Be­ing kind is con­ta­gious.

Good - - CONTENTS - with Rachel Grun­well Rachel is a mum, marathoner, writer and yoga teacher. in­spired­health.co.nz @in­spired­healthand­fit­ness In­spiredHealthNZ

The guide to giv­ing and be­ing kind this sea­son

Giv­ing back to oth­ers and be­ing kind is con­ta­gious. Share kind­ness and it will grow. The per­son who re­ceives a kind ges­ture ‘catches’ the good vibes and is then in­spired to spread these pos­i­tive feel­ings fur­ther. Giv­ing back and be­ing kind up­lifts your hap­pi­ness lev­els too. I’ve been speak­ing at some well­ness events re­cently, in­spir­ing Ki­wis with tips on health and hap­pi­ness. A piece of the ‘hap­pi­ness puz­zle’ is giv­ing back and be­ing kind. Not only does kind­ness make us and oth­ers feel good, stud­ies have demon­strated that the psy­cho­log­i­cal ben­e­fits of kind­ness are ac­tu­ally re­flected in the neu­ral cir­cuitry of the brain en­hanc­ing feel­ings of well­be­ing and the flow of feel-good en­dor­phins.

So don’t let cau­tion get in the way. It’s nor­mal to feel cau­tious about lend­ing a hand. You may be con­cerned that some peo­ple may want more time, or re­sources, than you wish to gift. My ad­vice is to choose a way to give that res­onates with you.

Give on your terms. Never let your mo­ti­va­tion be that you want some­thing in re­turn. Re­mem­ber that even the small­est ges­tures can mean a lot and have a rip­ple e ect. Can you re­call an oc­ca­sion when some­one helped you in some small way? Like o er­ing you a seat on a bus, or car­ry­ing your bag? This can re­lease feel-good hor­mones and make you smile.

Con­sider ways to help. It may be help­ing a friend, fam­ily mem­ber, work col­league, your com­mu­nity, a school, char­ity, or even a stranger. It can be transparent or be­hind the scenes.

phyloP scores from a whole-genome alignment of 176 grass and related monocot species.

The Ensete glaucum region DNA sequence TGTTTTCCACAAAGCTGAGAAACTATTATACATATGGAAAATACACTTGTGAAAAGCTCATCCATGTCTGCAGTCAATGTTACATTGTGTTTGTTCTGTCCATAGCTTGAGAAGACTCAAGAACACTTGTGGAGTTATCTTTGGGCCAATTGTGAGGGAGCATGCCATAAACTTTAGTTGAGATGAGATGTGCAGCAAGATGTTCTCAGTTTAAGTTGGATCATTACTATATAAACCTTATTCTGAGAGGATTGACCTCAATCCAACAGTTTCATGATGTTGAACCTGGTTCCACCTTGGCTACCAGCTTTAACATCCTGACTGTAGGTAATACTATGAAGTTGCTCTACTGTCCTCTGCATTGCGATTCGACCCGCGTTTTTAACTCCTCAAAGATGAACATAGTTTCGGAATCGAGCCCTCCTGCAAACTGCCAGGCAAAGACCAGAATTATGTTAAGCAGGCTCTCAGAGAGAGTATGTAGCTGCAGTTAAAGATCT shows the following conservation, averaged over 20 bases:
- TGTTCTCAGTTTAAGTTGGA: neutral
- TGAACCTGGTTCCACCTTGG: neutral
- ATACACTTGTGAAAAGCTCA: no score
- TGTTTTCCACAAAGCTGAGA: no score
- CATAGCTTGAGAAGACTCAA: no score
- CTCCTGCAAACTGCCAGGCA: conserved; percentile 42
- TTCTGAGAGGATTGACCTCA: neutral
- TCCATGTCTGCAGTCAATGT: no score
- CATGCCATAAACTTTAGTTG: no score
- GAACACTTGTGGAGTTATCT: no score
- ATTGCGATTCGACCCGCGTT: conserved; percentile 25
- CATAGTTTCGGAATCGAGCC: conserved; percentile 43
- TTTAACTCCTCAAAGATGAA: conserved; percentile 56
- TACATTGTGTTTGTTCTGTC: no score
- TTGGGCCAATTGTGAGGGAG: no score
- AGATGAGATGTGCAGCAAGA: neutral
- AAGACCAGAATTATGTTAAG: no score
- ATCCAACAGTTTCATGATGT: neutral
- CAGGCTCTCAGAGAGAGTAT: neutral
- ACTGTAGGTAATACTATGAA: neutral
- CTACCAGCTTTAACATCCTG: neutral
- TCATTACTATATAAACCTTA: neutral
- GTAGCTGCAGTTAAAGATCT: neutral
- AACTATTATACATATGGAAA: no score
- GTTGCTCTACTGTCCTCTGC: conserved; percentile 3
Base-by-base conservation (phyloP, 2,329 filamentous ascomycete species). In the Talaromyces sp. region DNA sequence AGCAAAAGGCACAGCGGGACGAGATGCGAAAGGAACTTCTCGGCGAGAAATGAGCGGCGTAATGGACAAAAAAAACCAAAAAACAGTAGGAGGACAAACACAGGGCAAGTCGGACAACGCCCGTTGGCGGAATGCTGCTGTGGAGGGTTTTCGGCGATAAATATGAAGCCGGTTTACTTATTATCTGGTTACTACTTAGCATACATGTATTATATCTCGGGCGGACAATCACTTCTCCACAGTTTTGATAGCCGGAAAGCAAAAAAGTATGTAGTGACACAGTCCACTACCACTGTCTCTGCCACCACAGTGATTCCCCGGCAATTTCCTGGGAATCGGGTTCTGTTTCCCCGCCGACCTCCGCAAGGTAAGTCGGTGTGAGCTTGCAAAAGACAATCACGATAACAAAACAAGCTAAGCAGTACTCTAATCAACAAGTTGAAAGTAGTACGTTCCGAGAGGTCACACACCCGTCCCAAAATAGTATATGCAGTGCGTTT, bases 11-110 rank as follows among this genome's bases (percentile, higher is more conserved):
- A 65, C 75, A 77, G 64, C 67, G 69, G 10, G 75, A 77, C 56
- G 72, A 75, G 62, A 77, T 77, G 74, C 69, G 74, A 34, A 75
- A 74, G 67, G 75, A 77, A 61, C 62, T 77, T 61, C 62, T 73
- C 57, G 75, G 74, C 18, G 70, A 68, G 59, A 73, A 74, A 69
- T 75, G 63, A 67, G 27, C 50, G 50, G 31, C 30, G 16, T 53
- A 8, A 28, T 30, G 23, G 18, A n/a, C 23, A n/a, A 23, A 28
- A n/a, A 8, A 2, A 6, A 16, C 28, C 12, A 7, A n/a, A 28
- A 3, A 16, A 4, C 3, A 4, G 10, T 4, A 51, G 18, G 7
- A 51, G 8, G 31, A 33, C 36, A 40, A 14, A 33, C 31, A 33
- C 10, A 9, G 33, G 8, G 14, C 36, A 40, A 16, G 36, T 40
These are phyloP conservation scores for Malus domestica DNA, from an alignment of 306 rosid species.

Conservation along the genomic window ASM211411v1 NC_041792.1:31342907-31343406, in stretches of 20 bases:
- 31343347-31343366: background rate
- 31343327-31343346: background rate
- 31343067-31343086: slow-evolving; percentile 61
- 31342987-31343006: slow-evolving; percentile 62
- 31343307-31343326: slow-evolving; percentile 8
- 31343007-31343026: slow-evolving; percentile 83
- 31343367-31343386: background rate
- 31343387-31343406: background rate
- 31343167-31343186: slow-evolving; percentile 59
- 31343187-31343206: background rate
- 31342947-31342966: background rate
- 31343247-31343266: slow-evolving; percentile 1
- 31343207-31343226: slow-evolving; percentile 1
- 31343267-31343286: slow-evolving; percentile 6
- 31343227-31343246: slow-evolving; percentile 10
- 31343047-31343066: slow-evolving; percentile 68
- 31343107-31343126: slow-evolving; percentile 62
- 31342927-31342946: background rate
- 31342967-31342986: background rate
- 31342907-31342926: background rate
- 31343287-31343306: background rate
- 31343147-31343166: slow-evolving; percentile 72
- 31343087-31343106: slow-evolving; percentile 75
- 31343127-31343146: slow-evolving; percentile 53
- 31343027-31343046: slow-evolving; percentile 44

Do some­thing ‘just be­cause’. I be­came more at­tuned to the im­por­tance of giv­ing back af­ter I be­came a par­ent. I wish for my kids to be kind. One way to teach them is to lead by ex­am­ple. I have a young fam­ily, I’m busy with my own busi­ness and have a to-do list that never seems to end. But I make time to be a vol­un­tary am­bas­sador for the Achilles In­ter­na­tional New Zealand char­ity, which helps dis­abled ath­letes in run­ning events.

Dur­ing the years, I’ve helped dis­abled ath­letes through many fun-runs, half-marathons and marathons.

I have a pile of race medals by my bed­side in a draw. I call these ‘dream to­kens’. Each medal holds in­cred­i­ble shared mem­o­ries of strug­gles, tri­umphs and some­times joy­ful tears.

I’ll next help blind Auck­land run­ner Ta­mati Pearse through the New York Marathon in Novem­ber. I will be part of a team that guides Ta­mati among 50,000 run­ners, us­ing a guide rope and ver­bal cues. I’ll make sure he has enough wa­ter and fuel, that each step is safe, and it’s done at a mon­i­tored pace.

I’ll de­scribe ev­ery­thing I see to him. I know the sounds of 100,000 mov­ing arms and legs, and al­most three mil­lion sup­port­ers cheer­ing him on will fuel mo­ments of magic. Be­ing part of this New York team helps me ex­pe­ri­ence more than words can de­scribe. I share a pas­sion for run­ning and so I deeply con­nect with this char­ity and this com­mu­nity.

Ta­mati and the rest of the team in­spire me with their can-do at­ti­tudes. They teach me that any bar­ri­ers we face in life are only the ones we truly set our­selves. And to do any­thing in life, it’s about find­ing your own unique way.

The Achilles char­ity has be­come like a fam­ily to me. I care about every­one in­volved and love it when each mem­ber is suc­cess­ful at reach­ing their goals and dreams. I can’t help all the mem­bers of this char­ity all of the time, but I can help some­times. That can mean some­thing to some­one else and it gives me a mean­ing­ful pur­pose, too.

I spoke re­cently via Skype with Amer­i­can-based Orly Wahba, au­thor of the Kind­ness Boomerang book. She says: “You see the beauty in oth­ers and in your­self with kind­ness”. She also says that kind­ness can “leave an im­print in your heart”. It’s her dream to make kind­ness ‘trend­ing’. She be­lieves every­one has the power to make a di er­ence. What­ever you do mat­ters, some­times pro­foundly so.

Newspapers in English

Newspapers from New Zealand

© PressReader. All rights reserved.